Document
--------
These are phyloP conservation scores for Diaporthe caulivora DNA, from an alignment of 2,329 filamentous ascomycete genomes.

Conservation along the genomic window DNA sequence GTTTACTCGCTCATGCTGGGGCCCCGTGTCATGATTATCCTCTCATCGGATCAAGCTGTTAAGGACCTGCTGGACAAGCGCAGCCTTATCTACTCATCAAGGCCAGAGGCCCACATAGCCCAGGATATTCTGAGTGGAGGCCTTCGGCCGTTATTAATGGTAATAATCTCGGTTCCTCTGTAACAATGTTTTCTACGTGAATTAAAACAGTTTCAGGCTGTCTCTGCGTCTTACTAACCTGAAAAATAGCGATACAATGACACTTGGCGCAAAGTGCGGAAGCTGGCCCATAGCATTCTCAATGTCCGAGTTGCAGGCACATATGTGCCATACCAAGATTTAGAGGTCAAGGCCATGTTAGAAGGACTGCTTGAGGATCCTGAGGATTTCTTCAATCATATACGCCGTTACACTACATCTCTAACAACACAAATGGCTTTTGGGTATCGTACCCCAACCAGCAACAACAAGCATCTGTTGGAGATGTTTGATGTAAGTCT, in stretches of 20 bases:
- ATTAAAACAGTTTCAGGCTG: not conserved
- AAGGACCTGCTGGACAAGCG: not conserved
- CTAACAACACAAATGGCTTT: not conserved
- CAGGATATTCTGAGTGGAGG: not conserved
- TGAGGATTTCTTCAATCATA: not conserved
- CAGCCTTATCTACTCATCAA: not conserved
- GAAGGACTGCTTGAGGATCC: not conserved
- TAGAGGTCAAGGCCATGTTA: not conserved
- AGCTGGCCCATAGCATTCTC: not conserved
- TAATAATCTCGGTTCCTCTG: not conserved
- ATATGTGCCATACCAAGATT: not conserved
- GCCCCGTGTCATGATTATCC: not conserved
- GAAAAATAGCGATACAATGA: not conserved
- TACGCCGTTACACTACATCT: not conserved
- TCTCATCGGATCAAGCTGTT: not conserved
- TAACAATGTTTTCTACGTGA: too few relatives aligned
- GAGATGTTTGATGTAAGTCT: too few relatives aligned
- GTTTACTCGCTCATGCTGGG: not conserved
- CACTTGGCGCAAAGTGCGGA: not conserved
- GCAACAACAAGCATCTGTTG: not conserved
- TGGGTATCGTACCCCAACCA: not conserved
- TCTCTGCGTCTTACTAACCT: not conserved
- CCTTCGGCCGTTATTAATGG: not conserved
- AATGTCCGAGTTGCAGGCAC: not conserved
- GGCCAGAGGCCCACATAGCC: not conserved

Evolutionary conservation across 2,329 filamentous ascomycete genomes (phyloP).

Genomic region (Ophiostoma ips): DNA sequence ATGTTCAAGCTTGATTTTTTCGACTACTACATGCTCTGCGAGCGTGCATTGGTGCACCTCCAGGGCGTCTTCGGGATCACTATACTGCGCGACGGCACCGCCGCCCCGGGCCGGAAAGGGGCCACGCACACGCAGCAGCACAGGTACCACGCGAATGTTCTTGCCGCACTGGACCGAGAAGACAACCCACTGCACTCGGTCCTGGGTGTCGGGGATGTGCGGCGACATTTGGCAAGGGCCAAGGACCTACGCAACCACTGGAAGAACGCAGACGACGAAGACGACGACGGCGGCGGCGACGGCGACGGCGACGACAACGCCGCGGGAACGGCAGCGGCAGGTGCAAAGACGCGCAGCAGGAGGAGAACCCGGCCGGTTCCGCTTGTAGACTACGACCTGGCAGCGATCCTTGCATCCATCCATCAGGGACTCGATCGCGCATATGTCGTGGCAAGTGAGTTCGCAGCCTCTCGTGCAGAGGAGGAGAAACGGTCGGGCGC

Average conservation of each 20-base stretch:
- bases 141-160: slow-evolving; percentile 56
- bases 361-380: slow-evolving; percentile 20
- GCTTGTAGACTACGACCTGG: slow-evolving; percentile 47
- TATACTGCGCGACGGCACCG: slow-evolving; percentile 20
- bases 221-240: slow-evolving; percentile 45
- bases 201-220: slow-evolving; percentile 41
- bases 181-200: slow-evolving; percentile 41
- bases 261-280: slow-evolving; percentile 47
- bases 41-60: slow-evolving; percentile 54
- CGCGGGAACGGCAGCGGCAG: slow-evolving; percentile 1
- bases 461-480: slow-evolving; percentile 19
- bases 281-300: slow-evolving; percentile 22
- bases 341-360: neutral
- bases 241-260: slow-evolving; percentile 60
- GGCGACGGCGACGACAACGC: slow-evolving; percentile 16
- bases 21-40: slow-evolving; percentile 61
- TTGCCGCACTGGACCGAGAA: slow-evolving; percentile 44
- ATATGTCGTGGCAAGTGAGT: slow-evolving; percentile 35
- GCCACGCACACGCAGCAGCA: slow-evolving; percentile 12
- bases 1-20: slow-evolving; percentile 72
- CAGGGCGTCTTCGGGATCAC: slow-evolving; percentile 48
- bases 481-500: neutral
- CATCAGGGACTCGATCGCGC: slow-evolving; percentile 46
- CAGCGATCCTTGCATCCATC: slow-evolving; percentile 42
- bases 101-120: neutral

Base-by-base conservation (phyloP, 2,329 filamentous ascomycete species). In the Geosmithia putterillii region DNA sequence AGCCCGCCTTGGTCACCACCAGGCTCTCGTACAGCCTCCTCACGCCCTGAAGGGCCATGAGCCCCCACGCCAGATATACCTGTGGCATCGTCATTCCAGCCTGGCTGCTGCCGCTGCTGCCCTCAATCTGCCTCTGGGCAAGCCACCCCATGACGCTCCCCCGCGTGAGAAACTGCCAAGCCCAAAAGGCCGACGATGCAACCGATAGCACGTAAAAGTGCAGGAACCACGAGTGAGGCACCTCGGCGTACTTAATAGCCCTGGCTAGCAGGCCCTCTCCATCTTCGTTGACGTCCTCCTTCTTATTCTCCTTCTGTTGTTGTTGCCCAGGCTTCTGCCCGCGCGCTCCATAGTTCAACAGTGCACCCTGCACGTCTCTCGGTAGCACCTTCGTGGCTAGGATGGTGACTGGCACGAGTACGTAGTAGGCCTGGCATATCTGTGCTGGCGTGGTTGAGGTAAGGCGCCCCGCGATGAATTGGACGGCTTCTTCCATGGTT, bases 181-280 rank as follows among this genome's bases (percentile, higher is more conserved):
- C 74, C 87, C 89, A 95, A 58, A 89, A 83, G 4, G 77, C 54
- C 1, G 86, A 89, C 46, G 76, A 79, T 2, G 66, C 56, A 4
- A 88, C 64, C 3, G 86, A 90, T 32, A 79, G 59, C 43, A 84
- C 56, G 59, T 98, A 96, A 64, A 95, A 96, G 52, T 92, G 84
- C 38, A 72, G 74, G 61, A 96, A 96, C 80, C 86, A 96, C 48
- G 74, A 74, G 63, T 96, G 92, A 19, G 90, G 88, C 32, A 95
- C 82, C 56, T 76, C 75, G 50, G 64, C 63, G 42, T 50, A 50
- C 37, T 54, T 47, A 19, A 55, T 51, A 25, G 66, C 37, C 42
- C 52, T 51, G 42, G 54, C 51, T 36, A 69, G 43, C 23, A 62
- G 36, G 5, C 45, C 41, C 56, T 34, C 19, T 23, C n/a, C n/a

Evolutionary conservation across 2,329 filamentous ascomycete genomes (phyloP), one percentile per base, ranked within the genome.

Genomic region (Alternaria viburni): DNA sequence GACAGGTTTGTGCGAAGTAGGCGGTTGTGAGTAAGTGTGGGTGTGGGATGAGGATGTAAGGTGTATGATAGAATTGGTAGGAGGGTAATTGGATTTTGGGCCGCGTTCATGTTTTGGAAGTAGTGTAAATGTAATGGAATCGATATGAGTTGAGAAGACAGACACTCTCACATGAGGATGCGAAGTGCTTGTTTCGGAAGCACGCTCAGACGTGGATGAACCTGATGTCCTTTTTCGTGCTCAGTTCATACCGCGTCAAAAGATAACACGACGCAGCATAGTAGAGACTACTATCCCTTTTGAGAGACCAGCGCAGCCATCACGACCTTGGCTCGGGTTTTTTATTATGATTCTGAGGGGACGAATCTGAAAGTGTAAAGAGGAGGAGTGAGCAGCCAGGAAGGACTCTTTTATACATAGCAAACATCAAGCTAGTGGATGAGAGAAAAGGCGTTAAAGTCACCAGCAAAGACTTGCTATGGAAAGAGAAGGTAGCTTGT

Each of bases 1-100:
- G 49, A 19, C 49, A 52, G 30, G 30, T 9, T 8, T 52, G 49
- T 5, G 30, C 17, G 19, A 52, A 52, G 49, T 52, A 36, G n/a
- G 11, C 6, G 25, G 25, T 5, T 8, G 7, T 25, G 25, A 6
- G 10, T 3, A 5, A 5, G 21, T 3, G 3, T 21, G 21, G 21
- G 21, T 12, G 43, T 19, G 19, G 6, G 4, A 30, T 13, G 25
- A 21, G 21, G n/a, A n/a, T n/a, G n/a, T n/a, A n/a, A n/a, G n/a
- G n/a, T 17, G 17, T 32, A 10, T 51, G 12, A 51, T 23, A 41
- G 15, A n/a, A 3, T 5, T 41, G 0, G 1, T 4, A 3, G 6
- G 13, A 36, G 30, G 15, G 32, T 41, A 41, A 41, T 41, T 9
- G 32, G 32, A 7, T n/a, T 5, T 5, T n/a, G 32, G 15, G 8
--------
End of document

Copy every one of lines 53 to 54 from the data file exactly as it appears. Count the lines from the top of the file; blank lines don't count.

- CATCAGGGACTCGATCGCGC: slow-evolving; percentile 46
- CAGCGATCCTTGCATCCATC: slow-evolving; percentile 42